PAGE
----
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CHAPTER 9

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CHAPTER 9

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  1. RADIOPROTECTORS CHAPTER 9

  2. THE DISCOVERY OF RADIOPROTECTORS • Radioprotections are chemicals that reduce the biologic effects of radiation. • Examples of such protective substances: • sodium cyanide • carbon monoxide • epinephrine • Histamine • serotonin

  3. The dose-reduction factor (DRF) • The dose-reduction factor (DRF) is the ratio of radiation doses required to produce the same biologic effect in the absence and presence of the radioprotector. • The best available radioprotectors can attain dose-reduction factor values of 2 5 to 3.0 for bone-marrow death in mice irradiated with x-rays.

  4. DRF &LET Dose-reduction factor values close to the oxygen enhancement ratio are possible for γ-rays, but the effectiveness of radioprotectors decreases with increasing linear energy transfer

  5. Mechanism of action • Free-radical scavenging that protects against oxygen-based free-radical generation by ionizing radiations or chemotherapy agents such as alkylating agents. • Hydrogen atom donation to facilitate direct chemical repair at sites of DNA damage.

  6. • Radioprotectors containing a sulfhydryl group exert their effect by scavenging free radicals and by reducing free-radical damage to DNA. They are most effective for radiations characterized by low linear energy transfer, becoming progressively less effective with increasing LET because the amount of local damage is so great.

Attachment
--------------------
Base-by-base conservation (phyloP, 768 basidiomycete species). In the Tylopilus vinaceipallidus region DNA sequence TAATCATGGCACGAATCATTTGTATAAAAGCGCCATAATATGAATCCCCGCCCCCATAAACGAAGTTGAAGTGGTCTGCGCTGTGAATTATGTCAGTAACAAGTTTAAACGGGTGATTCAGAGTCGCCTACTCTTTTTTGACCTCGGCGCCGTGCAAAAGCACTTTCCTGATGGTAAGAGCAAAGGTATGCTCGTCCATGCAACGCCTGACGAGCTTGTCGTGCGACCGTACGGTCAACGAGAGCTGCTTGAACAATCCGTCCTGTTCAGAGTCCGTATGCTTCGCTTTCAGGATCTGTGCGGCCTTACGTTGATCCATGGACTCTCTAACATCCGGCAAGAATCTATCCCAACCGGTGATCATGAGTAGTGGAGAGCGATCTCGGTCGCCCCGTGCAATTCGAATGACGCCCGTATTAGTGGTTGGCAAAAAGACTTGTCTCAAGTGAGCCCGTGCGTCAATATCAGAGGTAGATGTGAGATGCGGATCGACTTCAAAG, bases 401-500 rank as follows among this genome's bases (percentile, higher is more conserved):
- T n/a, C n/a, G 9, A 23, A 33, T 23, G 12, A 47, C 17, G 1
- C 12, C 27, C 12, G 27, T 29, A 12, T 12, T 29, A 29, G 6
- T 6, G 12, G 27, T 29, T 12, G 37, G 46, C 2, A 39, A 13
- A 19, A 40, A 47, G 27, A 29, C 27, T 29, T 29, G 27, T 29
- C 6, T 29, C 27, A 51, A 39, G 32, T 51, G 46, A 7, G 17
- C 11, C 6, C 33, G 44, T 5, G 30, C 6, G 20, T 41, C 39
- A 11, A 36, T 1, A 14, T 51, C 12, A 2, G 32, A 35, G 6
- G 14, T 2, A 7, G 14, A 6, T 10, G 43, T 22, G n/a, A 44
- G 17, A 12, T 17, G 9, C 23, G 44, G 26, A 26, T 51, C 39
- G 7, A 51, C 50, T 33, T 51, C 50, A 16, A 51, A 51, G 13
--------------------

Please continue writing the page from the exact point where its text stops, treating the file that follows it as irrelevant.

7. DEVELOPMENT OF MORE EFFECTIVE COMPOUNDS • The discovery in 1948 of a compound that offered protection against radiation excited the interest of the U.S. Army because the memory of Nagasaki and Hiroshima was vivid in the years immediately after World War II. • cysteine is toxic and induces nausea and vomiting at the dose levels required for radioprotection • the toxicity of the compound could be greatly reduced if the sulfllydryl group was covered by a phosphate group. • This is illustrated for cysteamine, otherwise known as MEA.

  8. AMIFOSTINE (WR-2721) • Amifostine (Ethyol) is the only radioprotective drug approved by the FDA for use in the prevention of xerostomia in patients treated for head and neck cancer • Amifostine is a phosphorothioate that is nonreactive and does not readily permeate cells. • primarily because of its terminal phosphorothioic acid group.

  9. RADIOPROTECTORS AND CHEMOTHERAPY • Amifostine is useful as a protector for chemotherapy as well as radiotherapy. • It is reported to offer protection against nephrotoxicity, ototoxicity, and neuropathy from cisplatin and hematologic toxicity from cyclophosphamide, without reduction of tumor activity. • A dose of 400 mg/kg is required for optimal cytoprotection, which is toxic with many side effects, but its antimutagenic effect persists at a low nontoxic dose of 25 mg/kg.

  10. Summary • Radioprotectors are chemicals that reduce the biologic effects of radiation. • The sulfhydryl compounds cysteine and cysteamine were discovered early but are toxic. If the SH group is covered by a phosphate group, toxicity is reduced. • The mechanism of action is the scavenging of free radicals and restitution of free-radical damage, although this is not the whole • story.